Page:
When things get hectic in business it can be easy to forget what we are really there for – to serve our customers. Customer service is not just something we can “set and forget”, but instead requires active and ongoing effort, even if we think we”re already doing an excellent job.
But how do we even know how well we are doing in the first place? What”s the best way to measure the success of our customer service strategy over time?
Most businesses, when questioned, would say that achieving a high customer service satisfaction rating is crucial to them, and let”s face it – it should be. Without happy customers, no business is going to remain in business very long.
Despite its importance, there is a perception out there that measuring customer satisfaction is not all that straightforward – at least not as simple as a total number of sales, total revenue or any other of the yardsticks by which a successful business is measured today.
Without happy customers, no business is going to remain in business very long.
After all, a dollar is a dollar is a dollar. But how exactly do you quantify “a happy customer”? Surely happiness means different things to different people right?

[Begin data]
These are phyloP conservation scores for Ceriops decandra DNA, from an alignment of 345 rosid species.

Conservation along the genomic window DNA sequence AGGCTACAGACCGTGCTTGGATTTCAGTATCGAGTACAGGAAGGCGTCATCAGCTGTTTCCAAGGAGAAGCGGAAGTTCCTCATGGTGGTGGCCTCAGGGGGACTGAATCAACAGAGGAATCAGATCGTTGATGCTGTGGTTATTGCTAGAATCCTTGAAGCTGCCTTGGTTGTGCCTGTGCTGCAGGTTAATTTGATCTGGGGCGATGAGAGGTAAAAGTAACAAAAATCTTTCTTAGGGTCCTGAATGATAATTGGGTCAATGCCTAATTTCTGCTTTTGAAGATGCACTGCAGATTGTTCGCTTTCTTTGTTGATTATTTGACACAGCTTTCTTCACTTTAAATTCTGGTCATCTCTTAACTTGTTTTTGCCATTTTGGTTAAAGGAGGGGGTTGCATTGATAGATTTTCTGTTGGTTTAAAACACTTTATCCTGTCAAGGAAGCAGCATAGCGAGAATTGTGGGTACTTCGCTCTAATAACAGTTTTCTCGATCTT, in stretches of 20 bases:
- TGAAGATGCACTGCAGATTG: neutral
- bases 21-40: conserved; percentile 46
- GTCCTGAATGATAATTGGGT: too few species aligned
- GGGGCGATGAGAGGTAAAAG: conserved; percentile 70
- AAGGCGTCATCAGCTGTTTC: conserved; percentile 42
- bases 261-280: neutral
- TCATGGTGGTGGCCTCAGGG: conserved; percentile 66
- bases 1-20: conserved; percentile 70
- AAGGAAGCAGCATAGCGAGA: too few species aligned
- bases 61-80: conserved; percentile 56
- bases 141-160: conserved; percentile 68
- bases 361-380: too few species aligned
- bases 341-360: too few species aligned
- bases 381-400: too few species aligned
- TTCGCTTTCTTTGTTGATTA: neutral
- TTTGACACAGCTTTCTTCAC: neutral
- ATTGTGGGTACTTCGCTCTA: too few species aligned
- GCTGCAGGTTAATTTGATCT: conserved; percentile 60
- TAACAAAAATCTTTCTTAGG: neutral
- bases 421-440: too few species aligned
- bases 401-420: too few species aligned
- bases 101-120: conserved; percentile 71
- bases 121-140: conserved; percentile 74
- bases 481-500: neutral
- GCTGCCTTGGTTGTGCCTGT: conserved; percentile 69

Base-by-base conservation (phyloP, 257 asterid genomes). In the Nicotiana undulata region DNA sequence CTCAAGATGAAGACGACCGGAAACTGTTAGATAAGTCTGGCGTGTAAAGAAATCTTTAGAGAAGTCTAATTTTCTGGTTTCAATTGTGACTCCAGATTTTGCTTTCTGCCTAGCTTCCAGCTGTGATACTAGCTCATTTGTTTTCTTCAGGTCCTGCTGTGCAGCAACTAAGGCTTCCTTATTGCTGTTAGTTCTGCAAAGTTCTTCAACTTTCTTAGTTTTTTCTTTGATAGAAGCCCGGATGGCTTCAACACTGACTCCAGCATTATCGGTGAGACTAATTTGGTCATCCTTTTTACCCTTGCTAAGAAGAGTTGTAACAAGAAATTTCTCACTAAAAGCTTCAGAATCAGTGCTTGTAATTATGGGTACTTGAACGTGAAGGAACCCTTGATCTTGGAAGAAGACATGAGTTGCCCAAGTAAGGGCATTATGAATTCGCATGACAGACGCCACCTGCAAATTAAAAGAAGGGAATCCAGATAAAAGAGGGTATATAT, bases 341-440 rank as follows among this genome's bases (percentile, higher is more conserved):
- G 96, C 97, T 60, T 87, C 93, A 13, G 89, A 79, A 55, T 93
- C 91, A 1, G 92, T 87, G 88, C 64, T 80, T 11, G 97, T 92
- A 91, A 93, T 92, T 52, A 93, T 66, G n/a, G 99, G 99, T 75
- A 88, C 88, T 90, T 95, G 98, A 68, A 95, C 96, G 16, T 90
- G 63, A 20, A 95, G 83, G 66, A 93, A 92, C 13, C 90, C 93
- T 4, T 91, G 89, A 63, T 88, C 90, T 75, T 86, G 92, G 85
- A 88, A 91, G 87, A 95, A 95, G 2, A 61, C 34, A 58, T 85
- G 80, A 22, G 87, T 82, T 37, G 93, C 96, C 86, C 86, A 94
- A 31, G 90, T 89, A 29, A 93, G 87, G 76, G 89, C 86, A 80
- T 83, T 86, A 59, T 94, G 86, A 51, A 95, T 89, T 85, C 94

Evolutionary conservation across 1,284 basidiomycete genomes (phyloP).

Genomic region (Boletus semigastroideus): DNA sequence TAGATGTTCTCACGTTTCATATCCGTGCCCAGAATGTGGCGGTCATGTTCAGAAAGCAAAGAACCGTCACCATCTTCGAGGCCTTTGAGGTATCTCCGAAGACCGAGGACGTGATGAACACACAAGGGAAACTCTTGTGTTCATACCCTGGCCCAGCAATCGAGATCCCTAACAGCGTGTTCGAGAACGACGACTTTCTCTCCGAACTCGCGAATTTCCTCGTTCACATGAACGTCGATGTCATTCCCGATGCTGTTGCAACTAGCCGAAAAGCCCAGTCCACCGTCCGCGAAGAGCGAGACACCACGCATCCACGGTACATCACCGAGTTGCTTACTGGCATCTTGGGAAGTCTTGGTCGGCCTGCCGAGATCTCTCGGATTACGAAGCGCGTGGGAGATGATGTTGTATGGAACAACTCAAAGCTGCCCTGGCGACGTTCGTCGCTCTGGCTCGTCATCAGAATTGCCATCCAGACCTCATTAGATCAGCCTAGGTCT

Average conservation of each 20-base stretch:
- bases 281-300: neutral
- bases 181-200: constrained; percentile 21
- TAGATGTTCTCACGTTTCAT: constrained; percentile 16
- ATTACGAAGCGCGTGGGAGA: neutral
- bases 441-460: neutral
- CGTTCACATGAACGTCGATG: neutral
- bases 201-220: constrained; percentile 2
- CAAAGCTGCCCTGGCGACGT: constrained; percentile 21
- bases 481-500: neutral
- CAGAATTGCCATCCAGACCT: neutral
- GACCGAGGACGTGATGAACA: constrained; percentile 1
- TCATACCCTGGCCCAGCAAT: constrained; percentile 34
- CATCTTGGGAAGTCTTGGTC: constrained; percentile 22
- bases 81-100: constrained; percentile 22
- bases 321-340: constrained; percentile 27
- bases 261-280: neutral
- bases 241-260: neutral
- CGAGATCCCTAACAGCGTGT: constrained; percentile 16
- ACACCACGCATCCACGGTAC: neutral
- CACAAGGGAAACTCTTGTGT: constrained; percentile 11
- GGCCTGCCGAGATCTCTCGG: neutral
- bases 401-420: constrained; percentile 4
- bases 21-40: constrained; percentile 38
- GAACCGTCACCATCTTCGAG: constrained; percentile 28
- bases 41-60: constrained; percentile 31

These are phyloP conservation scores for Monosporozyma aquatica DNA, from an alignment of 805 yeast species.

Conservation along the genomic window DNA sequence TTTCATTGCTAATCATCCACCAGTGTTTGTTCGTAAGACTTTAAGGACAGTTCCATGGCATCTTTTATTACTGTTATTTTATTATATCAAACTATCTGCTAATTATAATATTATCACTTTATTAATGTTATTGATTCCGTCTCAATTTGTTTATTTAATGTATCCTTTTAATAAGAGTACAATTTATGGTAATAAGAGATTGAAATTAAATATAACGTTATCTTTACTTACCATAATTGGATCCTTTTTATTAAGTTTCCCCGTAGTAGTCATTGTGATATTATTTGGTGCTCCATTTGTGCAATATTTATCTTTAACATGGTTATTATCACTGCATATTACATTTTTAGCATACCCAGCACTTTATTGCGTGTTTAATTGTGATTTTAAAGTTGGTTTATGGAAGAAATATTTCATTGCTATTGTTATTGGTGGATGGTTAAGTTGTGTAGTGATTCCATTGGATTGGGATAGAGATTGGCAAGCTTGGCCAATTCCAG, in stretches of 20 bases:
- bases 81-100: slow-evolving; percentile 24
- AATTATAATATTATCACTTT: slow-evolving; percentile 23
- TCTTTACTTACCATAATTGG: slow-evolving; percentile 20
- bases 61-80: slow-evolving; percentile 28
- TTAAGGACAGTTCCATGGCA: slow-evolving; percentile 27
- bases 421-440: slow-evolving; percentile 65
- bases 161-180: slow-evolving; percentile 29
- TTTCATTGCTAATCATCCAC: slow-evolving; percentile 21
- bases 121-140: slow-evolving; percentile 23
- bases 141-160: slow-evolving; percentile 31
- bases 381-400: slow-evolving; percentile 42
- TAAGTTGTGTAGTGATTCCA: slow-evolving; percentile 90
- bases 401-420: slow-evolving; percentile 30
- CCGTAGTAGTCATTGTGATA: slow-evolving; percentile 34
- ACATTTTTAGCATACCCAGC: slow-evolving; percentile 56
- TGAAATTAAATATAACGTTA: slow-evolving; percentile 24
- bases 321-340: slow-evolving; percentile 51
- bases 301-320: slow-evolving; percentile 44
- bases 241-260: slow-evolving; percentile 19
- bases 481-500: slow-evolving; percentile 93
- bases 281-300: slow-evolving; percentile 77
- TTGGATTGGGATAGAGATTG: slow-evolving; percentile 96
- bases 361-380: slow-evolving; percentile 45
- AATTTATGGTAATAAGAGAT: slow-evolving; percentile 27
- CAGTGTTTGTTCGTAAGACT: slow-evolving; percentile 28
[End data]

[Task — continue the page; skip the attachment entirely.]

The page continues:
While this is certainly true, it is also true that there are some well-established, proven methods used by successful companies for measuring customer service satisfaction. Rather than re-invent the wheel, companies can draw on these to measure satisfaction with the services that they provide.
1. The Net Promoter Score (NPS)
Arguably one of the most widely used customer satisfaction measures in circulation, the Net Promoter Score measures how likely (on a scale of 0 to 10) it is that customers will recommend your product or service to one of their friends.
The exact phrasing of the question is:
How likely is it you would recommend us to a friend? With 10 being “extremely likely” and 0 “not at all likely”. The score divides customers into 3 groups: “promoters” (scores of 9 or 10), “passives” (7 or 8) and “detractors” (0 to 6). The NPS is calculated by subtracting the percentage of detractors from the percentage of promoters.